3
$\begingroup$

The triple product rule in multivariable calculus is widely used. Can a quadruple product rule equation be written for an equation f(x,y,z,z2)=0?

$\endgroup$
  • $\begingroup$ What is the triple product rule? $\endgroup$ – Qiaochu Yuan Apr 23 '12 at 3:46
  • 3
    $\begingroup$ @Qiaochu: en.wikipedia.org/wiki/Triple_product_rule $\endgroup$ – anon Apr 23 '12 at 3:47
  • 2
    $\begingroup$ If you follow the argument given in that wikipedia page, and if I understamnd correctly what you want, you can easily see what the quadruple product rule is. $\endgroup$ – Mariano Suárez-Álvarez Apr 23 '12 at 3:53
2
$\begingroup$

Actually, there is general product rule for $n$-tuple. It is almost the direct consequence of implicit function theorem. Assume $n$ variables satisfies $F(x_1,\ldots,x_n)=0$, we have $$\frac{\partial x_i}{\partial x_j}=-{\partial F/\partial x_j\over\partial F/\partial x_i}$$ Then multiply all fractions $$\frac{\partial x_1}{\partial x_2}\cdots\frac{\partial x_{n-1}}{\partial x_n}\frac{\partial x_n}{\partial x_1}=(-1)^n{\partial F/\partial x_2\over\partial F/\partial x_1}\cdots{\partial F/\partial x_n\over\partial F/\partial x_{n-1}}{\partial F/\partial x_1\over\partial F/\partial x_n}=(-1)^n$$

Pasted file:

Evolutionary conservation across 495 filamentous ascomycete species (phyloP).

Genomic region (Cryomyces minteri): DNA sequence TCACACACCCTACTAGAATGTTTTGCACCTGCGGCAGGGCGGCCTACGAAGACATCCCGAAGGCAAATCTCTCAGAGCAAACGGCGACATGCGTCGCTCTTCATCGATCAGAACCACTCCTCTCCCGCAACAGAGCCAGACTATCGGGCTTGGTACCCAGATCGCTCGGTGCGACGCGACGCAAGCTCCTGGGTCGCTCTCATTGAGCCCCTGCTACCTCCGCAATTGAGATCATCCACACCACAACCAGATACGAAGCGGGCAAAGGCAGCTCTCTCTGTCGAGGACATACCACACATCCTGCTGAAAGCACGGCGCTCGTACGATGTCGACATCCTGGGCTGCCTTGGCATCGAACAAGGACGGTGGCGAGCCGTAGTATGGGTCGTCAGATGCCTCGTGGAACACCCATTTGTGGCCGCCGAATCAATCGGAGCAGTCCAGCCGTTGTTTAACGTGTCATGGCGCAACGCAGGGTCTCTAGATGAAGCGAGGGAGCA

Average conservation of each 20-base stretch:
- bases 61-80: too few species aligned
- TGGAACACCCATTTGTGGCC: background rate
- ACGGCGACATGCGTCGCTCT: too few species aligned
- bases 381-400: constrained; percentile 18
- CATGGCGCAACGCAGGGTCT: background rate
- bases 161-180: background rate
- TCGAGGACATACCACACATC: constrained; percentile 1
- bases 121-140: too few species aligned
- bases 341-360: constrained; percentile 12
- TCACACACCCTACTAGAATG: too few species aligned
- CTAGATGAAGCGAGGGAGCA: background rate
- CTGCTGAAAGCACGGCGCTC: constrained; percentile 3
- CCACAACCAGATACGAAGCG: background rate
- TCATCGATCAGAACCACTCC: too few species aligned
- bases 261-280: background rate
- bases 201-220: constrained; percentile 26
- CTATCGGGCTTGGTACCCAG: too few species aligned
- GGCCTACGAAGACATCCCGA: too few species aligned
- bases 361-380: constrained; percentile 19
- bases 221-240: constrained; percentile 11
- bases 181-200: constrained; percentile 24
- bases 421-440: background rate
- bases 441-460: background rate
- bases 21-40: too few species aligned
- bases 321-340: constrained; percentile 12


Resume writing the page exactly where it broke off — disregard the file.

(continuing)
$\endgroup$
-1
$\begingroup$

This is what would make sense to me: $(fghi)'=f'ghi+fg'hi+fgh'i+fghi'$ You can keep adding $n$ functions to this rule.

$\endgroup$
  • 7
    $\begingroup$ I think you misunderstood what the question is asking about. Look at the link given by anon in his comment. $\endgroup$ – Willie Wong Nov 18 '13 at 13:40

Your Answer

By clicking "Post Your Answer", you acknowledge that you have read our updated terms of service, privacy policy and cookie policy, and that your continued use of the website is subject to these policies.

Not the answer you're looking for? Browse other questions tagged or ask your own question.